We, the undersigned, support the petition of Commutation of Sentence for Arnold King, a Massachusetts prisoner who has been serving a life sentence without the eligibility of parole for the 1971 murder of another human being.
Mr. King's dream is to help youth at risk but his hands are tied. His determination is to help make our streets safe to walk on and to especially instill hope to those who are lost, hopeless, and desperate--our youth, but his legs are shackled in irons. Many of us hope that his incarceration can be terminated so that the human being that is Arnold King can follow his destiny to help ease the pain and troubles of so many others.
Through Barbed Wire, Mr. King already demonstrates his desire to give back to community by creating and administering rehabilitative programs for prisoners, by presenting to youth on the perils of destructive behavior, through his consultations with parents and educators, through his monthly community events, and through his numerous writings that have appeared in local and national publications. Mr. King has also acquired three college degrees in an effort to be a productive and instrumental contributor to society.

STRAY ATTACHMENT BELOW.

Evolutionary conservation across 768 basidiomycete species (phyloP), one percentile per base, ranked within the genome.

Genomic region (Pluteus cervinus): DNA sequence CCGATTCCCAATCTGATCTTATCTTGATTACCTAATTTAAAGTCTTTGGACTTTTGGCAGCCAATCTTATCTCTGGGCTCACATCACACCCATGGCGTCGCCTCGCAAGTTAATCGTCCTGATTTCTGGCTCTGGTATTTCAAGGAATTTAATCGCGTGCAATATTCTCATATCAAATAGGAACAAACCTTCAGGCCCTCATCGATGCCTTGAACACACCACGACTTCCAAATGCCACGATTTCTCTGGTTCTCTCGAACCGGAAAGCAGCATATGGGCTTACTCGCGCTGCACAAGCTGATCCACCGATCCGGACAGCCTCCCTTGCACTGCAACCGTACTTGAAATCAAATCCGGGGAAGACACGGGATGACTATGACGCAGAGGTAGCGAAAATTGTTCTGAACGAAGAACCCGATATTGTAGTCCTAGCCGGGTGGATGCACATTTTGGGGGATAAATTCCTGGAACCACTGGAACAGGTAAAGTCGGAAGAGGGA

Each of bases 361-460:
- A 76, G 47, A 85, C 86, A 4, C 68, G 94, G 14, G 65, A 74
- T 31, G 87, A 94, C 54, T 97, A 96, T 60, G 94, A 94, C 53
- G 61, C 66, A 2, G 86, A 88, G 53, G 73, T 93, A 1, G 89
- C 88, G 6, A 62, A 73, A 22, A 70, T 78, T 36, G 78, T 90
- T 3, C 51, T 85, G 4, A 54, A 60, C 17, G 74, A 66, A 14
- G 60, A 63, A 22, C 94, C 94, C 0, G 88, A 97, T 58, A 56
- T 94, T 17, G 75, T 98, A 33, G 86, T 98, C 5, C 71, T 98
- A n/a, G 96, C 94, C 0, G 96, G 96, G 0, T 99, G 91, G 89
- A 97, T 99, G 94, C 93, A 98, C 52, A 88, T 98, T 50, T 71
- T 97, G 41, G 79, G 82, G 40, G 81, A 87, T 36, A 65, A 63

Over the past twenty years of pursuing a commutation of sentence, Mr. King has demonstrated that he is a changed man, that he is not a threat to society, and that he takes full responsibility for the life he can never bring back while offering his life's work in atonement as he strives towards continuous redemption.
We, the undersigned, believe that after more than 35 years of imprisonment, further incarceration is not necessary and that Mr. King would be an asset to any Massachusetts community. Thus, we respectfully request that Governor Deval Patrick commute his life sentence to allow him the opportunity to prove himself worthy for parole release.
Free all prisoners -- they are all political prisoners!
Free all the cultural, economic and political prisoners.
Whether to grant Mr. King a commutation of a life sentence conviction comes down how we the public answer these two questions:
Has he served a sufficient amount of time to be an adequate punishment and
as a community are we better served by continuing to incarcerate him.
I answer the first question he has served a sufficient punishment and the second question is that he has demonstrated with actions he will best serve our community outside of jail. I believe he will continue the positive work he has started while incarcerated.
Karla Rab3 weeks ago Comments: Free all prisoners -- they are all political prisoners!
Hope Haff3 months ago Comments: -
Doumafis Lafontan4 months ago Comments: Free all the cultural, economic and political prisoners.
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